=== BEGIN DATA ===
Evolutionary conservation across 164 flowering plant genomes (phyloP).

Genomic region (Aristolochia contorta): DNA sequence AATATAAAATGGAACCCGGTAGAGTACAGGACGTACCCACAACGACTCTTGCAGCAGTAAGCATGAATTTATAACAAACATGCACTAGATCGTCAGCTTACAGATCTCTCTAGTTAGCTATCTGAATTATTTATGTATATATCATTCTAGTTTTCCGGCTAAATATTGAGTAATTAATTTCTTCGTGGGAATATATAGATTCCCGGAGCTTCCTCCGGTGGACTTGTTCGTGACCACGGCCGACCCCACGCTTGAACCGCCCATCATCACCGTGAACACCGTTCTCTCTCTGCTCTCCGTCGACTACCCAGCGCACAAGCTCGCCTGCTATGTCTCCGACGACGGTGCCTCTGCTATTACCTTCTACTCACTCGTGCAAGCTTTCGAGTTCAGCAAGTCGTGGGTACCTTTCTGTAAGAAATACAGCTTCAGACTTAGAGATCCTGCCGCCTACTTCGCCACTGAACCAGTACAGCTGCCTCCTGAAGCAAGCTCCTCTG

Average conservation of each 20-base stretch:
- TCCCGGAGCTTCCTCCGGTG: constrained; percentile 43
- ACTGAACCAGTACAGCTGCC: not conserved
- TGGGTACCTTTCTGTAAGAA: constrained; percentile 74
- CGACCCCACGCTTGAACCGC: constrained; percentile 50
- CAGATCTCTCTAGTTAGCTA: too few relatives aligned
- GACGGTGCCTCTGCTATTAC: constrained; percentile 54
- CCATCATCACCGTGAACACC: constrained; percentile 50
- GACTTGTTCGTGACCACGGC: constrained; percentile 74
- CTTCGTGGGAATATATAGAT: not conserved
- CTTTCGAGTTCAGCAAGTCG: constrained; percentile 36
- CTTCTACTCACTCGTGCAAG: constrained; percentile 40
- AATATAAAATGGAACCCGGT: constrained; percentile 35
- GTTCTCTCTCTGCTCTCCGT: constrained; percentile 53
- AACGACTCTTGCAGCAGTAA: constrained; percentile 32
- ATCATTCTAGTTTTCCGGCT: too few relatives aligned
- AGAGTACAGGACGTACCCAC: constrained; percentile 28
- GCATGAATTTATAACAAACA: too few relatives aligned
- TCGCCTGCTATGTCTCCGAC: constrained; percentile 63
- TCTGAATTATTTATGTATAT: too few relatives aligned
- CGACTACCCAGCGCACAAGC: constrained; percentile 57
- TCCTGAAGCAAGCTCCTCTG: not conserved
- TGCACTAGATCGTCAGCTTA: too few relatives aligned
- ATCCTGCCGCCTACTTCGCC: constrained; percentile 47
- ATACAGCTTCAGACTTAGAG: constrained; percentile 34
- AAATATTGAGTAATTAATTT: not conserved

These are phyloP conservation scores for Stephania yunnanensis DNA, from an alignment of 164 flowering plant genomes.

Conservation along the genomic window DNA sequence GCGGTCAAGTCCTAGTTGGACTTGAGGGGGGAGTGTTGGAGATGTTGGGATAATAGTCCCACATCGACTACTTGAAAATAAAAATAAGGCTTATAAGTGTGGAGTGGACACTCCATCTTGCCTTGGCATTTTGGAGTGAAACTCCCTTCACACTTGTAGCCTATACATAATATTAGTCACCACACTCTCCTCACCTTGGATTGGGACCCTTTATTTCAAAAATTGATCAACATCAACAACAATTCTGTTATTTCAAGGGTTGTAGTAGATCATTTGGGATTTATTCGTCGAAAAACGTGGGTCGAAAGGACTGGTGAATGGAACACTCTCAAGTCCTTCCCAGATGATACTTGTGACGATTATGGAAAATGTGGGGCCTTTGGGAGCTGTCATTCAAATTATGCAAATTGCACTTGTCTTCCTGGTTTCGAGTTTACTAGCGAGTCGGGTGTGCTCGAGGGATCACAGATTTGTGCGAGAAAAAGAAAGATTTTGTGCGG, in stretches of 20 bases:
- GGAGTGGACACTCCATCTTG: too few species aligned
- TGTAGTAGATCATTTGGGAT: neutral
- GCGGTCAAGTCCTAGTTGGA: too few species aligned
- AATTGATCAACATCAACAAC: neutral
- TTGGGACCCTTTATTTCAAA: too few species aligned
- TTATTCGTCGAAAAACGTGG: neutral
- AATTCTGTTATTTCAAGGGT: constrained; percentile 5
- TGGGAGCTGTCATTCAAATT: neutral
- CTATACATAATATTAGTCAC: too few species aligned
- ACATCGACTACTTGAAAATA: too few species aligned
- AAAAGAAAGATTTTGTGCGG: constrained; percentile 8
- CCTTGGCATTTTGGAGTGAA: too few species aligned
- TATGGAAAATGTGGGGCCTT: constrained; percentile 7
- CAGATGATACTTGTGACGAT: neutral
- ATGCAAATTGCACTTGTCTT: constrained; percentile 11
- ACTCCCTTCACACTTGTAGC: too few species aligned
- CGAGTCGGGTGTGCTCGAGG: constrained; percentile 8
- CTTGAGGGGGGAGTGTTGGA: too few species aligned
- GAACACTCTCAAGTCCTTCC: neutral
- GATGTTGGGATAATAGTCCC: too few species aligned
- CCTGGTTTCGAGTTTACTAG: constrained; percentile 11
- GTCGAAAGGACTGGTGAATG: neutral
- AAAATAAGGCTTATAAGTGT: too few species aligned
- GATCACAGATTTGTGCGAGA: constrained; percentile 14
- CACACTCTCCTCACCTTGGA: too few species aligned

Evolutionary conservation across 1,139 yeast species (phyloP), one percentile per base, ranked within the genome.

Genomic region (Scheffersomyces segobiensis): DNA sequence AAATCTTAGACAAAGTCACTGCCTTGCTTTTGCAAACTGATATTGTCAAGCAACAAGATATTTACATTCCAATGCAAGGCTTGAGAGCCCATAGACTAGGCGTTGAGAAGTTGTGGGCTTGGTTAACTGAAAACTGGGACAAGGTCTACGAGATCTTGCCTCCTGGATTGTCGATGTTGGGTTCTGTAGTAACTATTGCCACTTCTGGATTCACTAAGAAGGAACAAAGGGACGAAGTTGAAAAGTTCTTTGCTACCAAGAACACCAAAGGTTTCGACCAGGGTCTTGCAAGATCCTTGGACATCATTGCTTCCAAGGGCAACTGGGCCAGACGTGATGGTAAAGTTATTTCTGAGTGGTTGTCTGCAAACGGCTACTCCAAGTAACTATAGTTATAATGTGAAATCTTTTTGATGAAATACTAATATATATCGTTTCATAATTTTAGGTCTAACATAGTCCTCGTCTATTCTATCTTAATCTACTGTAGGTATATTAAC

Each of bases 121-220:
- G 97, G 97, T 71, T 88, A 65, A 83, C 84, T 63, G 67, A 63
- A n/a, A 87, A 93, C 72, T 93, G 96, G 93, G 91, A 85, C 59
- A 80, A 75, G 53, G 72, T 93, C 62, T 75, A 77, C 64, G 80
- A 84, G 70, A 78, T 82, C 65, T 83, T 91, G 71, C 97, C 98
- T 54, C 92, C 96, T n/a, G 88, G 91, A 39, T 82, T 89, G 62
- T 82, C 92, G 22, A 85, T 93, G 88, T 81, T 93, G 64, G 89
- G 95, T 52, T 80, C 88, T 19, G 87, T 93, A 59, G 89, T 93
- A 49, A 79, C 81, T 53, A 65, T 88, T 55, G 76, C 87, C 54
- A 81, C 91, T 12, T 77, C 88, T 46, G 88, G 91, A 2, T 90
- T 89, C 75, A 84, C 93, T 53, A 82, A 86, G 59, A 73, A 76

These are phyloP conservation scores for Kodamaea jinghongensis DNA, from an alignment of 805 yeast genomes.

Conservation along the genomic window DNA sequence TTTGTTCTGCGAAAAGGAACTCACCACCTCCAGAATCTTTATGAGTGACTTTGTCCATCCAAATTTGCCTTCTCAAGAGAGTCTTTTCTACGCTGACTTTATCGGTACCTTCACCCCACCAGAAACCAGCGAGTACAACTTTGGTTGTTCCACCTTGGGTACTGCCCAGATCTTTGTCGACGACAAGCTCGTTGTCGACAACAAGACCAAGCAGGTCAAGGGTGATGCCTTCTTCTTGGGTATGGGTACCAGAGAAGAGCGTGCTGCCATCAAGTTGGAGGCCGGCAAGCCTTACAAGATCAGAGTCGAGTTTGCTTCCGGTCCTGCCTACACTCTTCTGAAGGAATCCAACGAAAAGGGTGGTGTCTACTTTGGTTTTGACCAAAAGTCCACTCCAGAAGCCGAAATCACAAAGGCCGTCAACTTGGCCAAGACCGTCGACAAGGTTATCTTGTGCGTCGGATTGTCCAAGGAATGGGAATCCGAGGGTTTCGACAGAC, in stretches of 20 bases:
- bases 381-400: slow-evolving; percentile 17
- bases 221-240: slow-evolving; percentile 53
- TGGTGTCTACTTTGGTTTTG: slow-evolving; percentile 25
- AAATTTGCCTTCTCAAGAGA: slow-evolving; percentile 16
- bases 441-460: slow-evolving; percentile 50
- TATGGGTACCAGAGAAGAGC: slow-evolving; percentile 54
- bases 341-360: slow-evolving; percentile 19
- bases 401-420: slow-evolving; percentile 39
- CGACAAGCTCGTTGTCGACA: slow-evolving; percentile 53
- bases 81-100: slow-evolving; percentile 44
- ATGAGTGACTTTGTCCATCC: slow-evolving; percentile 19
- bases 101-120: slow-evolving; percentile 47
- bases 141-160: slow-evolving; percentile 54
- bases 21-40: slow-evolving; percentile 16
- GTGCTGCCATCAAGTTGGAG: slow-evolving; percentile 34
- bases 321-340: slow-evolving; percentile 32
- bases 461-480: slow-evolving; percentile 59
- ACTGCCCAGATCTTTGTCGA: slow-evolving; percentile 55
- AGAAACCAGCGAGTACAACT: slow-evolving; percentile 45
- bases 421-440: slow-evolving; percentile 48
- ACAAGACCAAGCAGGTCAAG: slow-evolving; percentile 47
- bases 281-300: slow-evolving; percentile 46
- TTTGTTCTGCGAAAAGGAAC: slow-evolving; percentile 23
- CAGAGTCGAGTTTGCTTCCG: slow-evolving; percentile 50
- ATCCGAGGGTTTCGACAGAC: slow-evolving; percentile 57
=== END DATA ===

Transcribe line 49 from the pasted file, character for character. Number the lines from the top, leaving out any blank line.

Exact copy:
- GAACACTCTCAAGTCCTTCC: neutral